As Bells of Lazonby has discovered, customised apprenticeship programmes are proving to be the formula for developing the right skills for the business.
It’s over 70 years since John Bell established a bakery in the picturesque Cumbrian town of Lazonby. Today his family continue to preside over a thriving and award-winning business, producing cakes and artisan bread for both retail and food service markets across the UK. But if baking is an ancient tradition, ensuring there is a trained and engaged workforce in place for the future is a very modern problem which Bells must confront.
“I was talking to a member of staff earlier, and he said: ‘In six weeks’ time I will have been here 50 years and will be near retirement’,” says Philip Callaghan, the company’s Operations Director. “Our bakery manager has been here for about 46 years. Baking is a skill, but if your workforce is ageing you have to take steps to make sure those skills are passed down.
“In the past you had the formal structure with City & Guilds that allowed that to progress formally, but when that stopped we didn’t then have any way of filling that gap because the NVQ system didn’t really cater for it.
“We tried a bit of NVQ training, but it was effectively watching people do things on the job and not giving you any knowledge.”
Baking is a skill, but if your workforce is ageing you have to take steps to make sure those skills are passed down.
To address the problem, Bells has been working closely with Kendal College on a range of custom-made programmes designed to both teach the basics of bakery and encourage a new generation of employees to make a career with the company.
“Initially Kendal College got in touch with us about structuring a Bakery Apprenticeship programme that imparted proper knowledge of recipe balance, how to mix things and so on. It started at Level 2 and was so successful we have now developed a Level 3 programme.
“More importantly, perhaps, it has awakened people’s interest in how things work here at Bell’s. They no longer feel that they are just turning up, they want to be involved in the company.”
By working with businesses to identify their needs, we have been able to offer courses which make sense within the context of the business.
– Suzanne Horner, Work Based Learning & Corporate Client Manager, Kendal College
According to Philip around half of those who completed the Bakery Apprenticeship have now moved into positions of responsibility.
Earlier this year, and in conjunction with the college, Bells introduced Management Apprenticeship Programmes at Levels 2 and 3. The aim of the courses is to introduce employees to the basics of management, with specific emphasis on the company’s own production systems.
Indeed Philip himself has just come from introducing a college-run seminar held at Lazonby village hall for around 20 junior staff.
“This one was essentially an insight into the principles of team leading for shop floor guys who will not have had that kind of experience,” he says. “But as with most industries, people get promoted into first line supervisory jobs from the shop floor.”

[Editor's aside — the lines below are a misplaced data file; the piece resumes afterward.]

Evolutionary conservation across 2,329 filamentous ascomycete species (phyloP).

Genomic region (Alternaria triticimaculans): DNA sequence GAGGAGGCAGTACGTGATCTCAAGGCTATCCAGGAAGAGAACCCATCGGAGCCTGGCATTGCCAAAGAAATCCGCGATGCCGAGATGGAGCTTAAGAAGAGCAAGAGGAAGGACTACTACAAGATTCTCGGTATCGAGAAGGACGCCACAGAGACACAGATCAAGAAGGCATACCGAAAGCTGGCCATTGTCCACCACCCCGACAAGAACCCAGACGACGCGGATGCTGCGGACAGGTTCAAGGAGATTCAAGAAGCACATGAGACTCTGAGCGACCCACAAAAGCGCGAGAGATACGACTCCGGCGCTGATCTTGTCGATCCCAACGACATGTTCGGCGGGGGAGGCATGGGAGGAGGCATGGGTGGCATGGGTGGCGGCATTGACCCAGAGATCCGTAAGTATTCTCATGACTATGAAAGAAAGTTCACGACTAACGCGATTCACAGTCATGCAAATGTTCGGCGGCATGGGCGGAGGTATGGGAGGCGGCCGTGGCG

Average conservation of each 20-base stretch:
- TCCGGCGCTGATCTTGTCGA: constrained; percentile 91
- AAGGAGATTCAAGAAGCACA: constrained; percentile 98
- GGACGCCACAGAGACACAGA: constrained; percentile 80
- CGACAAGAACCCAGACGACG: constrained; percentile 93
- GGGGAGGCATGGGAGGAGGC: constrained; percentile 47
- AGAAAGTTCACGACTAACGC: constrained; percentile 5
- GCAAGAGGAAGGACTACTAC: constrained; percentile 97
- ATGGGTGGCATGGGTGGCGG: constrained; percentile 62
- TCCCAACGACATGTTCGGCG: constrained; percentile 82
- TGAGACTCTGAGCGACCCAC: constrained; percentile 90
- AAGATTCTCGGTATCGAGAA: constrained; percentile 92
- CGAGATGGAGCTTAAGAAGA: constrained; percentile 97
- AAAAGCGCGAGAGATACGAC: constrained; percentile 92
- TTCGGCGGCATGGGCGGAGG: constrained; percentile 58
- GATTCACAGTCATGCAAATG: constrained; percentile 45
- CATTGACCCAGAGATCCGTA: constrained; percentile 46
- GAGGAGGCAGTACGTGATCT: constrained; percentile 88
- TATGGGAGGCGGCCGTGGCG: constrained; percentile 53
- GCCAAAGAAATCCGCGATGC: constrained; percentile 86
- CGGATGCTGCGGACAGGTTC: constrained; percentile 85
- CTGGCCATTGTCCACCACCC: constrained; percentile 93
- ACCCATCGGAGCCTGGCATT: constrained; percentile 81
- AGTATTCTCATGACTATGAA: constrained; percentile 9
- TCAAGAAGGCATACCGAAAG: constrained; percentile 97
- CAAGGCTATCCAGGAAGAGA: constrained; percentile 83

This form of bespoke training is something which Kendal College has been involved in for the last 15 years. However in the last 18 months the college has seen a surge in interest from businesses like Bells.
“It’s a similar story across all industry sectors,” says Suzanne Horner, the college’s work based learning and corporate client manager. “Succession planning has become a key factor and businesses have identified the benefits of staff retention.
“The mindset is: we need to sell a career rather than a job. By working with businesses to identify their needs, we have been able to offer courses which make sense within the context of the business.”
In the case of Bells the system appears to be working smoothly. However one sticking point, as far as Philip Callaghan is concerned, is the reluctance of schools to embrace the apprentice programme.
“The disappointing thing from our point of view is that we have not been able to attract anybody at school leaver age to come in and start an apprenticeship programme,” he says.
“It is in the schools’ interest to keep people on in education, because if they can carry on getting the funding for pupils staying in school until they are 18, where is the incentive for them to lose that?”
Nevertheless since joining forces with Kendal College, Bells has already seen a visible improvement in the production process.
“A lot of our business is based on innovation, quality and flexibility, and so we constantly have different processes and products coming to market,” says Philip. “The important thing is to move from concept into production – but things go wrong because if you make something in your kitchen and then try and make it on a bigger scale, it never works.
“It can’t always be the responsibility of the concept guys to make it work in the bakery, which is why the build-up of knowledge across the whole workforce is really very valuable in making production work better.
“We’re now starting to see in practice that as people learn how different areas of the business work. There is a real thirst for knowledge and information, and anything like that can only be a good thing for taking the business forward.”
Around half of those who completed the Bakery Apprenticeship have now moved into positions of responsibility.